On the other hand, it is well known that Laozi was shi 史, a librarian or keeper of the Archives of the Zhou Court. The recently unearthed texts indicate that the term shi characterizes the person in the court, who is in charge of noting down histories and events, and seeking to understand tiandao 天道, or “the way of heaven” by consulting oracle, divination, and astrological calculation. The conclusion, or rather the question, may be: Were Confucius and Laozi from the same origin as wu and shi, or shamans? Then again, were wu and shi, or the early Chinese shamans were the shamanic officials, or what Mircea Eliade calls “priest-shaman”? In any case, it is more clear to see that the wu shamanic officials were earthly-affairs involved with the rites and rituals, thus they were called diguan 地官, or the earthly-affair-officials. The shi shamanic officials were heavenly-affairs associated with oracle, divination and astrological calculation, thus they were called tianguan 天官, or the heavenly-affair-officials. Evidently, the earthly-affair-officials (Confucians) were becoming dominant in Chinese history socially and politically.
The original meaning of mo 墨 is “the captive who engages in hard labor.” The indication is that Mozi was, most likely, from the lower class of the society. It explains why Moists were the experts of mechanics and weaponry and the early guards of the ancestral temples. It also makes sense that both Confuius and Mozi shared their common concerns in social, moral values, and organizational issues. According Zhu Ziqing 朱自清, the early Chinese philosophers were the professionals with knowledge or special skills, whom are often described in English as “literati”. They were a class below aristocracy and above common people, patronized by feudalist lords in the Spring and Fall Period (841-481 B.C.). By the Warring States Period (481-221 B.C.), these professionals were out of job as a result of the collapse of feudalistic system. According to Zhu, if Confucius represented the “jobless persons” of the aristocratic class, Mozi stood for the “jobless persons” of the working class.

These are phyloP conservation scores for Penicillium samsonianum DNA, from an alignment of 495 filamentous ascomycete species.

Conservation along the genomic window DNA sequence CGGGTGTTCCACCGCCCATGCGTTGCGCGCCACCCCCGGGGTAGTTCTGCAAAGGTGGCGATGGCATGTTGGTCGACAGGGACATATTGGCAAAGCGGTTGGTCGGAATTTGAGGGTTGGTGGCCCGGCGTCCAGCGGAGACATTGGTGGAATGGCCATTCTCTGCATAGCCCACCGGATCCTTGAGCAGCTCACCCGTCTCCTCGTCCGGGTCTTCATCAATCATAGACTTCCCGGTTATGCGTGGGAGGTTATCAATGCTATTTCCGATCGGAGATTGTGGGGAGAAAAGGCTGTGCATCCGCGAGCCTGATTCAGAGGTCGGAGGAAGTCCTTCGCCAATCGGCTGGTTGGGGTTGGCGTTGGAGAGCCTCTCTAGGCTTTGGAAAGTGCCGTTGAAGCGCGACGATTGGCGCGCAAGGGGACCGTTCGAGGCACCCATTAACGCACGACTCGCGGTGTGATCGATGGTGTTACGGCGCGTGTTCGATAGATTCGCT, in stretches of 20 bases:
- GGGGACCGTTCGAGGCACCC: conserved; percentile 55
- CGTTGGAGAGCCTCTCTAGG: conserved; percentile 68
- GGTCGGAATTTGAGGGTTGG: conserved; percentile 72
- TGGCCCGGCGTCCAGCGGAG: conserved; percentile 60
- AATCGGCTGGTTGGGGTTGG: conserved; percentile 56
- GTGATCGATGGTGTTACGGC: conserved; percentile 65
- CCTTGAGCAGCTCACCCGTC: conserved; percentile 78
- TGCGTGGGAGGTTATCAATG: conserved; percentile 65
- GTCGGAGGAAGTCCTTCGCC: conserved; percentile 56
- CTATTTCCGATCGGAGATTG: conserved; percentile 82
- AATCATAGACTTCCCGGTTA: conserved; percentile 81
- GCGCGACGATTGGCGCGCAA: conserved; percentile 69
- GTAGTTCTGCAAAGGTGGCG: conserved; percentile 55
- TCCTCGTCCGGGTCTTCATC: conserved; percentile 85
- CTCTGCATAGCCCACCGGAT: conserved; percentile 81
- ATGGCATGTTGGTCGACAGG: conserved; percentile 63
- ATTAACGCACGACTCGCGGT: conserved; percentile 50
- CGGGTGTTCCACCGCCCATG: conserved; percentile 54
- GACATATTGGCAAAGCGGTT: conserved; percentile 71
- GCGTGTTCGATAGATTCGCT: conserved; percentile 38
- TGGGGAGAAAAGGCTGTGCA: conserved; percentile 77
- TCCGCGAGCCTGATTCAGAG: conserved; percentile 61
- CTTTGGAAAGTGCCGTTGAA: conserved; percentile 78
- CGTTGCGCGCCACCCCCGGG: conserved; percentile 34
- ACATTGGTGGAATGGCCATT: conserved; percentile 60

While the Yin-Yang school shared the broad background with Confucianism and Taoism, namely, the shamanic origins, the School of Names and the School of Legalists were the professional debaters and purveyors of military, social, and political strategies. In sum, as Roger T. Ames observes, most of those "philosophers" traveling from court to court were vendors and purveyors of wisdom guaranteed to lead their patrons to social and political, or military victories.
 Fung, Yu-lan, A Short History of Chinese Philosophy,(New York: The Free Press,1966), p. 37.
 Ge, Zhaoguang 葛兆光, The World of Knowledge, Thought and Belief before the Seventh Century in China-A History of Chinese Thought I, Zhongguo sixiang shi diyijuan 中國思想史 第一卷, (Shanghai: Fudan University Press, 1998), p. 171.
 Silk Scroll Texts of Mawangdui Han Tomb, Interpretations of the Lost Ancient Texts of Laozi A B Versions 馬王堆漢墓帛書, 老子甲乙本卷前古佚, (Beijing: Wenwu chubanshe, 1974), p. b.
 Fingarette, Herbert, Confucius, the Secular and Sacred, (Prospect Heights: Waveland Press, Inc, 1998), p. 3.
 Zhu, Ziqing 朱自清, Lectures on the Classics, Jingdian changtan 經典常談, (Beijing: Beijing Press, 2004), p. 80.
 Ames, Roger T. and David L. Hall, Dao De jing, “Making This Life Significant,” A Philosophical Translation, (New York: Ballantine Books, 2003), p. 1.